I have seen many dead pigeons in my lifetime.
prosciutto and cheese from Mercato Sant’Ambrogio
Santa Maria Novella at dusk
the art studio has the best and biggest windows
November marks the beginning of the new olive oil harvest. My host father came home with a large Costco-sized jug of very green olive oil. The greener, the fresher.
The first time I went to London was two weekends ago. The moment I stepped off the bus at Liverpool Street station, I felt completely comfortable, completely at home, despite the grey skies, despite it being my first time in the city - and alone too.
Maybe it was the familiarity of hearing English being spoken again or perhaps it was just the comforting reassurance of being in a city again. Being in a city means being able to slip in and out of crowds easily; it means not feeling so much like an outsider because most everyone, is in some sense, an outsider. There is a temporary relief in the anonymity the city provides, in having the freedom to walk everywhere and hop on and off of public transportation, in being able to see everything and map everything out clearly, in having what seems to be the whole world (despite its exorbitant costs, especially in London) at my fingertips.
1.5 hours spent looking at Ai Wei Wei’s Sunflower Seeds at the Tate Modern. I only wish I had the guts to run out and step on all the seeds as one woman did.
much of the weekend was spent feeding my severe addiction to books(tores)
The night I arrived, I called my dad and told him how much I loved London. He replied, “I knew you would love it.” He went to school in England for four years. I asked him, “Then why have you been keeping it a secret from me all these years?”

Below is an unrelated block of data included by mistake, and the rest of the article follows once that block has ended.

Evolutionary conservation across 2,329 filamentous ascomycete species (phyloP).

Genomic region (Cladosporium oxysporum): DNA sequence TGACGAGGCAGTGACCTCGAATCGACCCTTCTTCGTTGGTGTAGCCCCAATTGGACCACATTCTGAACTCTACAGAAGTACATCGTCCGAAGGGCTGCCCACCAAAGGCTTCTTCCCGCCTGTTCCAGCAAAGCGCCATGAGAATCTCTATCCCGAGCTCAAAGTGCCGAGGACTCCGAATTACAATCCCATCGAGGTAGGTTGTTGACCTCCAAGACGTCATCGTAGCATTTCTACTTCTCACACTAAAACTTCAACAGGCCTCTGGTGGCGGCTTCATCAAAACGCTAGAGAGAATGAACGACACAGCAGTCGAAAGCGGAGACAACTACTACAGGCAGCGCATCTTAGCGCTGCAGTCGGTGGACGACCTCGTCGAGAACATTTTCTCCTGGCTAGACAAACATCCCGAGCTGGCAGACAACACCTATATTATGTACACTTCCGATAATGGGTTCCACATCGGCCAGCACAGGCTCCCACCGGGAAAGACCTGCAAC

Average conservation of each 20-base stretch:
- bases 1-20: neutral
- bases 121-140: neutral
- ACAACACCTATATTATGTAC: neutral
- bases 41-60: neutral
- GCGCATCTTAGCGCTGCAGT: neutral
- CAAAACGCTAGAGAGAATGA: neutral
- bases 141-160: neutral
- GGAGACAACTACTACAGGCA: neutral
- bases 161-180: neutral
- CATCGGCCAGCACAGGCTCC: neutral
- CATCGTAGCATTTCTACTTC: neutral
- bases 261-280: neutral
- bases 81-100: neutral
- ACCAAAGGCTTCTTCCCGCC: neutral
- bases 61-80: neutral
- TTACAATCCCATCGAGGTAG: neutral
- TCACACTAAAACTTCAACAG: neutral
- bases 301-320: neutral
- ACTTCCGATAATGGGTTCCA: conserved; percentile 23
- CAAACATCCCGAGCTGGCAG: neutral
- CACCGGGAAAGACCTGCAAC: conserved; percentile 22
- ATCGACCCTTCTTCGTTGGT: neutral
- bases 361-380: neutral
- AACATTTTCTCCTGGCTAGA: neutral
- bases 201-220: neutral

my one outfit
from the top of the dome at St. Paul’s Cathedral, one of the most beautiful places in the world
our boat pulled up close to the cliffs.
we jumped out of the boat and dove in.
then the boat left,
and the girls and the boys began climbing the cliffs.
you could tell which ones were scared.
some held hands
teetering at the edge momentarily
before the fall
and others jumped impulsively.
you had to stand completely straight
rigid like a pencil,
hands firmly by your side,
feet hitting the water first.
if you flailed in the air,
you were done for by the time you hit the water-
and you knew while you were in the air
whether it would hurt real bad when you splashed.
from faraway you could tell
which were the good splashes
and which were the bad.
the bad ones sounded like they hurt
and they did.
you didn’t even have to look up
to see the person
climb out of the water
clutching his side.
Enjoys tea, men's magazines, memoirs, being in water, talking about the weather, getting lost in cities, patterned socks, sky gradients, art theory, home-cooking, and kind people. Subscribe via RSS.